3.) What kind of mortgage is best for you?
The type of loan you can acquire varies, so it’s important to understand the differences between them and which loans will best suit your financial circumstances. The characteristics of loans range in term, fees, and interest rates that are available. Here are some of the most common forms of mortgages you can apply for:
- Fixed-rate loans are a type of conventional loan in which interest rates and monthly payments don’t fluctuate. These loans are suitable for those who prefer consistency for their budget and plan on staying in their home for a majority of the duration of the loan. Consider that fixed-rate loans require a down payment, which makes having a healthy savings account extremely important.
- Adjustable-rate mortgages (ARMs) are loans with interest rates that are usually lower than fixed loans for a number of years, and then increase or decrease periodically along with your total monthly mortgage payments. ARMs are easier to acquire for those with poor credit, however, the unpredictability of payments makes it less than ideal for those with strict budgeting plans, or simply when money is tight.
- FHA loans are mortgages with fixed interest rates from the Federal Housing Administration that are government-insured, making them easier to get approved for. These agreements require a down payment, although applicants can put down as little as 3.5% of the total amount of the loan, which makes them appealing for those who don’t have the funds available for a huge down payment. If this loan sounds right for you, it’s important to consider that you’ll need to pay for private mortgage insurance (PMI) in addition to the monthly payments, though it can be as small as 1%.
There are many more alternatives for mortgages if you plan on buying a home. Consider your current situation and determine what loan will be best suitable for both your current lifestyle and your financial future. It’s important to consider, too, that anything you’re pre-approved for can be denied later on if there are any major changes in your lifestyle, like a change in career, income, or if you’ve committed to more debt since you were approved.
4.) What do you know about the home?
Throughout the home buying process, you’re probably going to see so many houses that it can be hard to keep straight all the critical information that should be a part of your final decision. But, in order to make a well-informed judgment for you and your family’s lives, there are a few things you need to know about the house you’re thinking about buying.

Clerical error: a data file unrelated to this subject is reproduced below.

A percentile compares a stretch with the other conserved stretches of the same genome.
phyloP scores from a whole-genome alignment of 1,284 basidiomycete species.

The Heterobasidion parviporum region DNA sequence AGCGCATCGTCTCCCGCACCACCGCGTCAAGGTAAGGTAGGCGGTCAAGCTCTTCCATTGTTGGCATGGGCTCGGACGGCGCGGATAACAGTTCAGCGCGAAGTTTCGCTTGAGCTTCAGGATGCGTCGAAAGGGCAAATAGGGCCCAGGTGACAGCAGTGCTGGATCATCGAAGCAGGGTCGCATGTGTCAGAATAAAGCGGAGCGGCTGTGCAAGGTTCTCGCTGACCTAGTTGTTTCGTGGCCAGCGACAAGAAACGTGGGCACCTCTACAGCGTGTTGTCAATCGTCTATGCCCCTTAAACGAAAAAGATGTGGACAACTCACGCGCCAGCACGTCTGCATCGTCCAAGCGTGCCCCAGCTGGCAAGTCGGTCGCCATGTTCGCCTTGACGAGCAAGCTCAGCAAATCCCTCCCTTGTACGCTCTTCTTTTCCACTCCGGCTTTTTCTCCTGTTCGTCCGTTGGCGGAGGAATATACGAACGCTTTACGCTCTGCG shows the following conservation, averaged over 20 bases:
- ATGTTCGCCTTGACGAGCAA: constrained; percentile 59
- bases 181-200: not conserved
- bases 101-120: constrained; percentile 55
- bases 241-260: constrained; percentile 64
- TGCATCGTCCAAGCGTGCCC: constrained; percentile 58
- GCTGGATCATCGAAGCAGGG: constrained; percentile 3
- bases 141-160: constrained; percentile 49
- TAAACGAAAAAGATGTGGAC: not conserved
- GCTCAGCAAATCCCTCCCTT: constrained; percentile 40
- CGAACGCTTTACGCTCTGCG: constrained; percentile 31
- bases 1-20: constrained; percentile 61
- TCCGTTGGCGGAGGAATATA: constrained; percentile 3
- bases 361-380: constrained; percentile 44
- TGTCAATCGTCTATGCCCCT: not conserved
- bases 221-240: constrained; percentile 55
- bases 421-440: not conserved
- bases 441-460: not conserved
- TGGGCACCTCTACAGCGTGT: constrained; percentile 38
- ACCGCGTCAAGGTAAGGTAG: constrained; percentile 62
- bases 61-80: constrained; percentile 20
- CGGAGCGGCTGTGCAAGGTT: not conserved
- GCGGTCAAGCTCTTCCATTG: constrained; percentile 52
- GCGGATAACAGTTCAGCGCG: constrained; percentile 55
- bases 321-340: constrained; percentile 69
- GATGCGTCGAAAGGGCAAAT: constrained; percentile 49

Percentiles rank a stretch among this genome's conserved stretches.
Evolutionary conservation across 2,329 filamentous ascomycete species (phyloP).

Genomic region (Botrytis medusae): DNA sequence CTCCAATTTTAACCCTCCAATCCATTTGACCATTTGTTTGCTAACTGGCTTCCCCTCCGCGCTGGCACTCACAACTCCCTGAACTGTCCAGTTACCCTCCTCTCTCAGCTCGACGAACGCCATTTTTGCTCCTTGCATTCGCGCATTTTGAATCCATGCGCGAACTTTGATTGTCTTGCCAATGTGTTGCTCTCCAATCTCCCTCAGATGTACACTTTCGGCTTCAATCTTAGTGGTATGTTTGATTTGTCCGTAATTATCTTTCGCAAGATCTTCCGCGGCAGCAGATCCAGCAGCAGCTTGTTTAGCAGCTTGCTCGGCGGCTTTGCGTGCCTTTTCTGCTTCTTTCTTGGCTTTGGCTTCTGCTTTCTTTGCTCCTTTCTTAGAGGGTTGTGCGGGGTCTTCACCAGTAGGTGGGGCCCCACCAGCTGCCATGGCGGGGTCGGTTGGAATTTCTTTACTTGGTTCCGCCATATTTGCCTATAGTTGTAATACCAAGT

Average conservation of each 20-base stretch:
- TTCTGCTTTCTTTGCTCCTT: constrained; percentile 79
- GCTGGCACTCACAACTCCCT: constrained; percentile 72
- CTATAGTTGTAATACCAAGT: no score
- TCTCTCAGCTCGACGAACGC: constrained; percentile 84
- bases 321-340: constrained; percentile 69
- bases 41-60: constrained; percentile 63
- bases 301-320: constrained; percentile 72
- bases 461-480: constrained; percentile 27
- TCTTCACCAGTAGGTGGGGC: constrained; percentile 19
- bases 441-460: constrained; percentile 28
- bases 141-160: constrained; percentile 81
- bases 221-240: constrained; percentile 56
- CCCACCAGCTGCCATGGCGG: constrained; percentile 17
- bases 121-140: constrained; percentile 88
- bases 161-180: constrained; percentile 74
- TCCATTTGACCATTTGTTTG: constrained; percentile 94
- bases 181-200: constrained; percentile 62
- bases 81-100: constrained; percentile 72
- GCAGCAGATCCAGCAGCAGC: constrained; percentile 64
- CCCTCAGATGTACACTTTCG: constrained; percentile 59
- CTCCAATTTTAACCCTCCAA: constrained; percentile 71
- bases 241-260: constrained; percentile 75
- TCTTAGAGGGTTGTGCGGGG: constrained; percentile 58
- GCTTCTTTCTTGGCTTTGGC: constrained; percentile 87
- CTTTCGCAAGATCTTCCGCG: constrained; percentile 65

First, you should look into the neighborhoods in which you’re shopping around to determine whether buying your house is a good decision. For your home to be a good investment, it should have sufficient value. Plenty of factors affect home value, including, but not limited to, the size of the home, age, renovations, other nearby homes in the neighborhood, and many more. All of these factors also impact the home’s resale value, or the price you can expect to get when you go to sell in the future.
You should also make sure that the home is inspected before purchasing. Not only can a home inspection increase or decrease the price you’re getting for the home, but it could also prevent you from facing major unexpected home repairs months or years after moving in. Be sure to use a reputable home inspector and prepare for what to expect. Inspections can cost upwards of $1,000 and can take a few hours. The more you know about them, the more you can prepare both mentally and financially. Remember, also, to make sure that all previous renovations made by the sellers are up to code before agreeing on the purchasing price.
Finally, you should know your options in all aspects regarding the purchase of your home. Don’t be afraid to take your time and analyze all alternatives. Whether you’re dealing with a real estate agent, a lender, or an inspector, you should know who you’re working with is a trusted expert so that you’re making smart moves with your money and your life.
Buying a home is not a decision that should be taken lightly. Make an effort to gain knowledge rather than going in blind. The more you know about your home, the more comfortable your mind and your bank account will be down the road. Don’t get overwhelmed; educate yourself and make smart moves with your money.
Editor’s note: This post was written by Lauren Nowacki.